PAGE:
Stopping Babangida’s education policy bred Fulani herdsmen malaise – Northern Prof
A university don and APC chieftain, Prof. Sahabi Danladi Mahuta, says the abandonment of the nomadic education policy introduced by the General Ibrahim Babangida regime bred the Fulani herdsmen malaise.
Prof Mahuta, who is the Chairman of the Kebbi Development Forum (KDF), disclosed that the “stoppage” of the policy after Babangida’s regime cut off the nomadic Fulani from “civilisation”.
He adopted a reintroduction of the policy to address the Fulani herdsmen menace.
The renowned Islamic scholar spoke in Abuja recently after a meeting of Islamic scholars in Abuja.
Also, Prof Mahuta faulted the condemnation of the Almajiri system, calling instead for its reform.
According to him, the Almajiri system and Fulani herdsmen situation were linked.
“First, the government should recognise the existence of Almajiri as a system of education in the North, by at least establishing a data base of all the Almajiri schools in the country.
“You see, those who drop their wards in Almajiri schools see their action as a religious obligation because seeking of knowledge is a religious duty.
“We all know the Almajiri system of education is defective because they just memorise without knowing the meaning.
“To know the meaning, you have to come back for further education, but this educational system can be made effective by the introduction of English Language writing, Mathematics and entrepreneurship skills that would make them useful to the society.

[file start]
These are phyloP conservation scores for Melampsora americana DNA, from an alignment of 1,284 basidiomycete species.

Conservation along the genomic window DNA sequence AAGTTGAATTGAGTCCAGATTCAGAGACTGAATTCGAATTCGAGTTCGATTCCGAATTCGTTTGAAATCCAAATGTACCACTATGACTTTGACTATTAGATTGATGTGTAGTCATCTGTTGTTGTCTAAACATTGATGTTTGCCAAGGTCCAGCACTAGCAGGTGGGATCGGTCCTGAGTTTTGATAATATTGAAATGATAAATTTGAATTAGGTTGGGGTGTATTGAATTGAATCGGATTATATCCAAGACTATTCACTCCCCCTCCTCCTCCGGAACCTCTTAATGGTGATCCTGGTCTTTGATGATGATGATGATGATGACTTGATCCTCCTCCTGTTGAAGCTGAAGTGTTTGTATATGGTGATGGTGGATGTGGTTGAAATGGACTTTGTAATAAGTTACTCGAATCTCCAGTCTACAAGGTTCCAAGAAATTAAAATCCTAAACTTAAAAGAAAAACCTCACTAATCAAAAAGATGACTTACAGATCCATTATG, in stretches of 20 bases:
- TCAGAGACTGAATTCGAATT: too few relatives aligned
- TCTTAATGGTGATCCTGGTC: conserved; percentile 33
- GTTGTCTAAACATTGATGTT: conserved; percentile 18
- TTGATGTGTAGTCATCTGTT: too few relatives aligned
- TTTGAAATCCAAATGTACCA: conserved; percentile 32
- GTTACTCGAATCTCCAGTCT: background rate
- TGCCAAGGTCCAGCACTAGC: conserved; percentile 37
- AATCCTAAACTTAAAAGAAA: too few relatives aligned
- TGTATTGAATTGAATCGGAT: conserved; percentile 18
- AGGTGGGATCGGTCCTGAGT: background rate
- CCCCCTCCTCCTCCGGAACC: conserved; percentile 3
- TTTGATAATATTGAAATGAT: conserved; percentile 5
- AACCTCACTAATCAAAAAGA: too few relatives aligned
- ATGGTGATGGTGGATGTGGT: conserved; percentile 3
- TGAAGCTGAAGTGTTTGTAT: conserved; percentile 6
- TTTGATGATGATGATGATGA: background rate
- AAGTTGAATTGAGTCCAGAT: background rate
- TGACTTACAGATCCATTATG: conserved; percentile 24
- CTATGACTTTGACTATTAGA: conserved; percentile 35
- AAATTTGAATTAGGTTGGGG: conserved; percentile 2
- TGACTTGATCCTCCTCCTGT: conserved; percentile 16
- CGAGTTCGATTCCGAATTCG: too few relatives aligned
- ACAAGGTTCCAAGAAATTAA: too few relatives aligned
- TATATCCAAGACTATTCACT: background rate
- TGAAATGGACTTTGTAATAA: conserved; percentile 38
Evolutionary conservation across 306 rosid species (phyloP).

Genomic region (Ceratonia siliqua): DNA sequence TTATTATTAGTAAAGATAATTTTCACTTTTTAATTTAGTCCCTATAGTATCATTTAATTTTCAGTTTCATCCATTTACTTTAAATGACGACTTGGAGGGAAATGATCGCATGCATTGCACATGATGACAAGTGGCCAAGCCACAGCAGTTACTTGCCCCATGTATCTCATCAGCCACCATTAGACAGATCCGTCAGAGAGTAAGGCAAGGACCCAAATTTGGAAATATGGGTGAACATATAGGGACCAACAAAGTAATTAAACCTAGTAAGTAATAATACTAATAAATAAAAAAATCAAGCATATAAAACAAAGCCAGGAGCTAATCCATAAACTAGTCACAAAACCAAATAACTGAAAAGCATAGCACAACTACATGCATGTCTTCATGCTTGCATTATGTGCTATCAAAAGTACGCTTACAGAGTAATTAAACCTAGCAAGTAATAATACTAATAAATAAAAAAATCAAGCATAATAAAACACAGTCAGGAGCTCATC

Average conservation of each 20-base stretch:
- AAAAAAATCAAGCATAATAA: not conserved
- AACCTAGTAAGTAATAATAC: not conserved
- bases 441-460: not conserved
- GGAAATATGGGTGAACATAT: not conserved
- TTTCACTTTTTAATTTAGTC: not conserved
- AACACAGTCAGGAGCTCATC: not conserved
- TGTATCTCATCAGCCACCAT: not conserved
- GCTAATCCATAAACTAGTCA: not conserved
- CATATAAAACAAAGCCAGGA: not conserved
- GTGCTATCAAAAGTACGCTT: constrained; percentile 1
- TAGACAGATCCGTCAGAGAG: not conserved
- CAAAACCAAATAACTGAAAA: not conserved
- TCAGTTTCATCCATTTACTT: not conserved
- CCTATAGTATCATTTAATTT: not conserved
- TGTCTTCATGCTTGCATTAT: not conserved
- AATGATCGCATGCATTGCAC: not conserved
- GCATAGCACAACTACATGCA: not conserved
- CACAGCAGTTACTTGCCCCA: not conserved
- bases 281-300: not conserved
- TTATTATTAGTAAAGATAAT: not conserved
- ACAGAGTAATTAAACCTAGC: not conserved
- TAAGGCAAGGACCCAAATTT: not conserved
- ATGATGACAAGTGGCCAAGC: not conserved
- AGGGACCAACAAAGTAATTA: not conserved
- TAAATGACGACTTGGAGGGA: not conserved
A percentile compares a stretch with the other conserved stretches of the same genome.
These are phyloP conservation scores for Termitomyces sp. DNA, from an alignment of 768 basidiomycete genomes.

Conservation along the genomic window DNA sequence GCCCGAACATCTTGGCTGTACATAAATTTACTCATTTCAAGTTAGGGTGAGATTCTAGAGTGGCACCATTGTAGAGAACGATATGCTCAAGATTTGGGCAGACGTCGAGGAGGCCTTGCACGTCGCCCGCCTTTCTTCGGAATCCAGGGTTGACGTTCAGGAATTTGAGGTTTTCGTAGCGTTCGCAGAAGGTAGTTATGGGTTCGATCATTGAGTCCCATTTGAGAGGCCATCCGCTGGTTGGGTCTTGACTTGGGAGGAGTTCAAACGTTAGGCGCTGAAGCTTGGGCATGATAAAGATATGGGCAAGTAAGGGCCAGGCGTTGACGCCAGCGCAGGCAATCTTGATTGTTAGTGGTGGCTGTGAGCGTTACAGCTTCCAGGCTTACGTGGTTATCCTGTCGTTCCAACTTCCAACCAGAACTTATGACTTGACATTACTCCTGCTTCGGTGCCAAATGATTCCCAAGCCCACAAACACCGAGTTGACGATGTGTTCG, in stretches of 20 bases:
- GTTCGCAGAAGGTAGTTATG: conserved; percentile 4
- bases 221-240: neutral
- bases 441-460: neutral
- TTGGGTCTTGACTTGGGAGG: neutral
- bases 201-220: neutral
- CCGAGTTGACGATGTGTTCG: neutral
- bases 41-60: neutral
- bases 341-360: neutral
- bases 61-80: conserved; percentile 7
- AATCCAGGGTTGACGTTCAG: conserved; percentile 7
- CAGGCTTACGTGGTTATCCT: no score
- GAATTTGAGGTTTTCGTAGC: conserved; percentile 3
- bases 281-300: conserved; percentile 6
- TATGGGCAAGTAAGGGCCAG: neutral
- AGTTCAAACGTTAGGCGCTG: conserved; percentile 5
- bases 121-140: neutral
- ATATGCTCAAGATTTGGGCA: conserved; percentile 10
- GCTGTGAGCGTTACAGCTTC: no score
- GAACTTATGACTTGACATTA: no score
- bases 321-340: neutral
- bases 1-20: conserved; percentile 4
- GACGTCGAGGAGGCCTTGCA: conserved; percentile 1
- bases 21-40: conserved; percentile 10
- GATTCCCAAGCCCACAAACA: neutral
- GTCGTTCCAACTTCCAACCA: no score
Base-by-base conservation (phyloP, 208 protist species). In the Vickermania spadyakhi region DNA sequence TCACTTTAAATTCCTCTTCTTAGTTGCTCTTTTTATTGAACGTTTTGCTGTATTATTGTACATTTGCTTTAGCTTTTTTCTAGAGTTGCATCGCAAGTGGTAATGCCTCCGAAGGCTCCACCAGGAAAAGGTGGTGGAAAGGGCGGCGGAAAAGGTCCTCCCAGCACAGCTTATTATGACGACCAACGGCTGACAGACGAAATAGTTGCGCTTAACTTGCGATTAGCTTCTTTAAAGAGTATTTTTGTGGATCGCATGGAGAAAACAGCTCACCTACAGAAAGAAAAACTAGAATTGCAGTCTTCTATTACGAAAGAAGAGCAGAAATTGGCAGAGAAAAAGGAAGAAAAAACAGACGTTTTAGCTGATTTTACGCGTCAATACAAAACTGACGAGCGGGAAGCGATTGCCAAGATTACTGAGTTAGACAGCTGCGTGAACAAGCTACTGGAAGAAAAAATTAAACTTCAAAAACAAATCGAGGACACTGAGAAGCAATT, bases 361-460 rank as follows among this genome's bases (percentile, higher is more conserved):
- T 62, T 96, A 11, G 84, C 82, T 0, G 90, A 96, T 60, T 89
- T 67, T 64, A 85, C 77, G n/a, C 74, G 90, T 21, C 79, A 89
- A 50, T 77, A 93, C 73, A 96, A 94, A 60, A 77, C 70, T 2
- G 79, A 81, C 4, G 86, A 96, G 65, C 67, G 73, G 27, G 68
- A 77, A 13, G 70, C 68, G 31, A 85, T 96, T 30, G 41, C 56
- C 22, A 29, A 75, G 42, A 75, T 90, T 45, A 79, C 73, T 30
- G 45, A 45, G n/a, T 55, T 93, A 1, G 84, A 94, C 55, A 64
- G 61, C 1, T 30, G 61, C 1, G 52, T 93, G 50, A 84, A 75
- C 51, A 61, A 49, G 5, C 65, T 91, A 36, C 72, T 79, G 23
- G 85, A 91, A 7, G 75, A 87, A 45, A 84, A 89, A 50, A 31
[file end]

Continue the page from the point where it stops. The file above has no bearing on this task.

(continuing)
“Thereafter, any other interventions can follow. Both systems worked fine in other countries, so it can work if well integrated in Nigeria but it is dangerous to ignore the Almajiri problem.
“Slightly linked is the problem of herders, cattle rustlers, bandits and kidnappers in the north.
“General Babangida started the nomadic education policy but was stopped after he left office.
“That stoppage practically put the Fulani herdsmen out of touch with government, civilisation and out of the reach of even Islamic scholars.
“They were let loose. They felt abandoned. This is someone who is ignorant of education, government, abandoned in the bush, following cattle anywhere.
“To them, every human being is wicked and an oppressor. Government must rise up and find a solution to this big social problem of Almajiri and the Fulani herders.”
Prof Mahuta noted that the age-long suspicion of western education in the north resulted in low literacy rate which when coupled with youth unemployment caused insecurity in the region.
He said, “Basically two reasons are responsible for these (security) problems: low literacy rate and youths unemployment.
“The Fulani problem in the north is historic and there’s the need for proper understanding before a solution can be proffered.
“The way the western missionaries were accepted in the south, they were treated with rejection and suspicion in the north.
“BOKO means literarily western education, but if a Hausa man says you want to use Boko for me, he’s no longer talking about western education, but ‘’deceit’’ which is the pejorative meaning of book.
“So, from the beginning, there has been suspicion about western education from the north and that tells you why the literacy level is low, because the offer of western education by the west was viewed with suspicion.”